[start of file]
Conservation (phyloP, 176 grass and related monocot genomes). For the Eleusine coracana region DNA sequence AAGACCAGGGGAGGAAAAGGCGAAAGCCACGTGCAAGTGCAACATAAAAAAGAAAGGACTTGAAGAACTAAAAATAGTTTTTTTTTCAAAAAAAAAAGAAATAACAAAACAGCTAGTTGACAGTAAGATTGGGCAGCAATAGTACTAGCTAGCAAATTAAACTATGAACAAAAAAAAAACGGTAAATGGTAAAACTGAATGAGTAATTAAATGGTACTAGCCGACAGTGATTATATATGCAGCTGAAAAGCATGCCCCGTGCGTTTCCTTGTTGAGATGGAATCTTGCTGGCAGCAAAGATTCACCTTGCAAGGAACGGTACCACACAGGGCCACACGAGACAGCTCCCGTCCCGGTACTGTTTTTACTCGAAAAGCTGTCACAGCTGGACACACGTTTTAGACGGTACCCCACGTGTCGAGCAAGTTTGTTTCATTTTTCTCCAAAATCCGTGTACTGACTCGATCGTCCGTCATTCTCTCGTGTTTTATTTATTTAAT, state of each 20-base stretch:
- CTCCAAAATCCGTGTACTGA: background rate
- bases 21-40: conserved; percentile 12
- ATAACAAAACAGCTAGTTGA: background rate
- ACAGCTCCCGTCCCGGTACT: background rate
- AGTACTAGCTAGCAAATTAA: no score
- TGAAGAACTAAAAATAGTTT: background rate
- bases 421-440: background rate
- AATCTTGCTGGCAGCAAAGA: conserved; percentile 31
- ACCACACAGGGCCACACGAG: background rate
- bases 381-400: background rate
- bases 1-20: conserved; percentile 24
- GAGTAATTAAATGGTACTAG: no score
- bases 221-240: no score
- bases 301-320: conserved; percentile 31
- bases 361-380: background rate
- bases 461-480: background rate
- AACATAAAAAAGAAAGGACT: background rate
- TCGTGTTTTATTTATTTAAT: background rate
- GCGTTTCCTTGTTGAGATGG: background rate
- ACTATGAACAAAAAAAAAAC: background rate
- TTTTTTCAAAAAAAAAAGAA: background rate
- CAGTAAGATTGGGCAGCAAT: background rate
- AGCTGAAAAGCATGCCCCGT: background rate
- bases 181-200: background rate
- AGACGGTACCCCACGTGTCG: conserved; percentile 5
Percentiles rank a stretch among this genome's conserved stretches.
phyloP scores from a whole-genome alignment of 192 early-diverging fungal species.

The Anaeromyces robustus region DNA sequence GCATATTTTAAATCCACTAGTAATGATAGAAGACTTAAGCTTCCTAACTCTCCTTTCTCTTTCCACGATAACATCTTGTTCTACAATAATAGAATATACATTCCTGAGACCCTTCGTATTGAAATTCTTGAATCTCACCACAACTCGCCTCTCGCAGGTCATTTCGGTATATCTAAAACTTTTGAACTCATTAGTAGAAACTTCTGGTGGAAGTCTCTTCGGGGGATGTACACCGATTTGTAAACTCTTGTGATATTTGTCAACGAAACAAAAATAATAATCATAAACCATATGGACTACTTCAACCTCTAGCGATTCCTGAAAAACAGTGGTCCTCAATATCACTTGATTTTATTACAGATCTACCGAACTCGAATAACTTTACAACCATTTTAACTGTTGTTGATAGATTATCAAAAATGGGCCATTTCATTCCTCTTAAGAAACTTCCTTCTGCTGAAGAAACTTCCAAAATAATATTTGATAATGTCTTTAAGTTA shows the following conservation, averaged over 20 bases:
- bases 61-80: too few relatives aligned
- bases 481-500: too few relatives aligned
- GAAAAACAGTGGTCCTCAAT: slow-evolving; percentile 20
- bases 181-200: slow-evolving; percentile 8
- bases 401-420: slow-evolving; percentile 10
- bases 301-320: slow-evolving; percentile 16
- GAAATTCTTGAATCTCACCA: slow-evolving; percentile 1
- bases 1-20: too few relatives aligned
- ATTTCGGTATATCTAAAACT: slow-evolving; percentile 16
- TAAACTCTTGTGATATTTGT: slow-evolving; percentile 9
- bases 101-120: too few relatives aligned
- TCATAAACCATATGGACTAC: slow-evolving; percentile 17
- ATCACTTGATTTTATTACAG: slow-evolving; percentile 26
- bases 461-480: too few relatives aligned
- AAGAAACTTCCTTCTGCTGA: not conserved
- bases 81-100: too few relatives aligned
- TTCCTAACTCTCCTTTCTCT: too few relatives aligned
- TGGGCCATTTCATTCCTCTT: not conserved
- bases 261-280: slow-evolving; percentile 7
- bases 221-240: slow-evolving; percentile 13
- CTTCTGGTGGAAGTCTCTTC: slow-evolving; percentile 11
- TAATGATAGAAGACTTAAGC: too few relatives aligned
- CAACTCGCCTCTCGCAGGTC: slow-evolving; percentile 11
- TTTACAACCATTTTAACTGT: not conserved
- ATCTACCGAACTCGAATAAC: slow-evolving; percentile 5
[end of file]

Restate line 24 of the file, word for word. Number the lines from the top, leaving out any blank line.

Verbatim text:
- AGCTGAAAAGCATGCCCCGT: background rate